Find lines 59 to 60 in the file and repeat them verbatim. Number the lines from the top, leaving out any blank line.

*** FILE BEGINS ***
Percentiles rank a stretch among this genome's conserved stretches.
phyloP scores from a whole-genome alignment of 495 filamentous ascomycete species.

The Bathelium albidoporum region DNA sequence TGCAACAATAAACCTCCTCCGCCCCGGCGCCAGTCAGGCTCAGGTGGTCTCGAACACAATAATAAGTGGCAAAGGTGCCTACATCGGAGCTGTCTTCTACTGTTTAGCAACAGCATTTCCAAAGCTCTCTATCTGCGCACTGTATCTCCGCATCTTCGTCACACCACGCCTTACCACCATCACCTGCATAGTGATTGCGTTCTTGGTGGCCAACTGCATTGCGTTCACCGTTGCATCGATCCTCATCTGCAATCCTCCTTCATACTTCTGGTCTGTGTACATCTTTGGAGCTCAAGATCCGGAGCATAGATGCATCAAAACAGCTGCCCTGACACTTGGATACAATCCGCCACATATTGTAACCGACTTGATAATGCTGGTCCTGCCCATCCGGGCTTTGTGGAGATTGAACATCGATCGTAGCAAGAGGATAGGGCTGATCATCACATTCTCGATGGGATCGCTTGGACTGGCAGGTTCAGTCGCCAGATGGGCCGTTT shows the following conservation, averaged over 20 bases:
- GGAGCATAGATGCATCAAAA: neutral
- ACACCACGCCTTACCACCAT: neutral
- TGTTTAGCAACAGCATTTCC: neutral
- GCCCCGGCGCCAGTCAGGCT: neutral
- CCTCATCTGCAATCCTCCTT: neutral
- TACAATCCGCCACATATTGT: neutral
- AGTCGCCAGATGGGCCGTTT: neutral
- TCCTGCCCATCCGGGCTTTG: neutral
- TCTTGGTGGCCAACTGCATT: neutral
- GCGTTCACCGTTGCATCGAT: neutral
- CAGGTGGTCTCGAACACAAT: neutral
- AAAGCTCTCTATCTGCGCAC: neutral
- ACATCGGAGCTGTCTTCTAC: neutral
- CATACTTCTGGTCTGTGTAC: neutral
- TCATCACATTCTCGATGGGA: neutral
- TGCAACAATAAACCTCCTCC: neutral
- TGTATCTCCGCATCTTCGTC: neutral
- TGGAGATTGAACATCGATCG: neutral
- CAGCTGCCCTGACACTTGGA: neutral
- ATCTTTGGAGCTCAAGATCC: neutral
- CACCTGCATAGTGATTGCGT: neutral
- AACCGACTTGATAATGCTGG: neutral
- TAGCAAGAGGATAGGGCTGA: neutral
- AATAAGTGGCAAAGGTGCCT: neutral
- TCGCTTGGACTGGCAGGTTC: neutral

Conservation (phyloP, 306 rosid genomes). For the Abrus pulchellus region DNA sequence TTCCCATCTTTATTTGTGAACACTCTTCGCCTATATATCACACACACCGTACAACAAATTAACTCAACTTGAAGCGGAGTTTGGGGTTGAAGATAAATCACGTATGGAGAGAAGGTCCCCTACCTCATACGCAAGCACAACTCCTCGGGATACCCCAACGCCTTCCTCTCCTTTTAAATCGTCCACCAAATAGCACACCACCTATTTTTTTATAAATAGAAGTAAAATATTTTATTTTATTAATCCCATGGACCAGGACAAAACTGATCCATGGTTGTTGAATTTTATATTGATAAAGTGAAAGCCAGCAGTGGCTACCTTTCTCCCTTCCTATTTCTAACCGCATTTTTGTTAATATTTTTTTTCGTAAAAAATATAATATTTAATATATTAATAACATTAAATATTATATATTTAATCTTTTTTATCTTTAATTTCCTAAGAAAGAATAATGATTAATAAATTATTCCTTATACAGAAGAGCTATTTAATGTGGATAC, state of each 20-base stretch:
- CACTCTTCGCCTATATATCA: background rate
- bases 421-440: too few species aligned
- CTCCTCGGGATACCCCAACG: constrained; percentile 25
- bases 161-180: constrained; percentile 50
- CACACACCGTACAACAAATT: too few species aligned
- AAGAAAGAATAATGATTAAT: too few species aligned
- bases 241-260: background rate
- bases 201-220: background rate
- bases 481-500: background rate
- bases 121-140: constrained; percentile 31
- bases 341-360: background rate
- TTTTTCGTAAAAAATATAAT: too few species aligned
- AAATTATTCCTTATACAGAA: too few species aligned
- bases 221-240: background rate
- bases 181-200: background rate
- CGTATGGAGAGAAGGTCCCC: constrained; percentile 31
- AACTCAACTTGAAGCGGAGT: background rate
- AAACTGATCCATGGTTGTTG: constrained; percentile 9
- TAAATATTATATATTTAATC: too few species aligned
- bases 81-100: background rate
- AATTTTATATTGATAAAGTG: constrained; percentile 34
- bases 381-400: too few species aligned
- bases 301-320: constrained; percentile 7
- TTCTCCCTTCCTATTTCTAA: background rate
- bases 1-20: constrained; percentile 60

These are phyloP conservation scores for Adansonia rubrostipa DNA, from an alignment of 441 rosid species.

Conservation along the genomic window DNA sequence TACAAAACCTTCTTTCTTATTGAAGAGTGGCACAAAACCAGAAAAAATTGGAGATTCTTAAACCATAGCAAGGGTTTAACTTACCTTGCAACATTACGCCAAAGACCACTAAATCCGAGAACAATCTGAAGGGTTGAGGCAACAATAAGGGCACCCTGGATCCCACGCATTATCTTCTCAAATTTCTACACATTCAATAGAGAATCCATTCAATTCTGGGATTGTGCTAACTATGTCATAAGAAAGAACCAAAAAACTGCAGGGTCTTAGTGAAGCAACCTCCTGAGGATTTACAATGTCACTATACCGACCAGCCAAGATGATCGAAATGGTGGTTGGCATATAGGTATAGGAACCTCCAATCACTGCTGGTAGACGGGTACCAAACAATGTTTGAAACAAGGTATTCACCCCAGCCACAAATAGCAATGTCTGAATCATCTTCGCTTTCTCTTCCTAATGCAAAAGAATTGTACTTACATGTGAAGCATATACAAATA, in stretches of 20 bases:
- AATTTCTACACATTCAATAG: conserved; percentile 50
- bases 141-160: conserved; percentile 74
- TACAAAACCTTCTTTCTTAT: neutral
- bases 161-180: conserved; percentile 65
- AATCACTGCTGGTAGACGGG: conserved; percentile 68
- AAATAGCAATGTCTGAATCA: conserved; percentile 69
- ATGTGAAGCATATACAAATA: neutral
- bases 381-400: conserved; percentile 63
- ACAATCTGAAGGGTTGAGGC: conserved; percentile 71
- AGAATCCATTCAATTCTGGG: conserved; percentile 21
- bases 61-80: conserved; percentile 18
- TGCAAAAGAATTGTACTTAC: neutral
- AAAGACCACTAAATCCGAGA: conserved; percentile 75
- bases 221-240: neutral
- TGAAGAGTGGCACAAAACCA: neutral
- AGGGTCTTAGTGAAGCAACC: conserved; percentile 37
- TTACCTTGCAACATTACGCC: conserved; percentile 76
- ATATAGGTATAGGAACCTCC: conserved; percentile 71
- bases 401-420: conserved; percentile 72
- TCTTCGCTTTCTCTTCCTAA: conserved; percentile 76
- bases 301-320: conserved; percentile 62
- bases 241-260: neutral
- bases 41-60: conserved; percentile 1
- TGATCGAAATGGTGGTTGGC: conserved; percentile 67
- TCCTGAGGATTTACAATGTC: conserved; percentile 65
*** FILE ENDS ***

- TACAAAACCTTCTTTCTTAT: neutral
- bases 161-180: conserved; percentile 65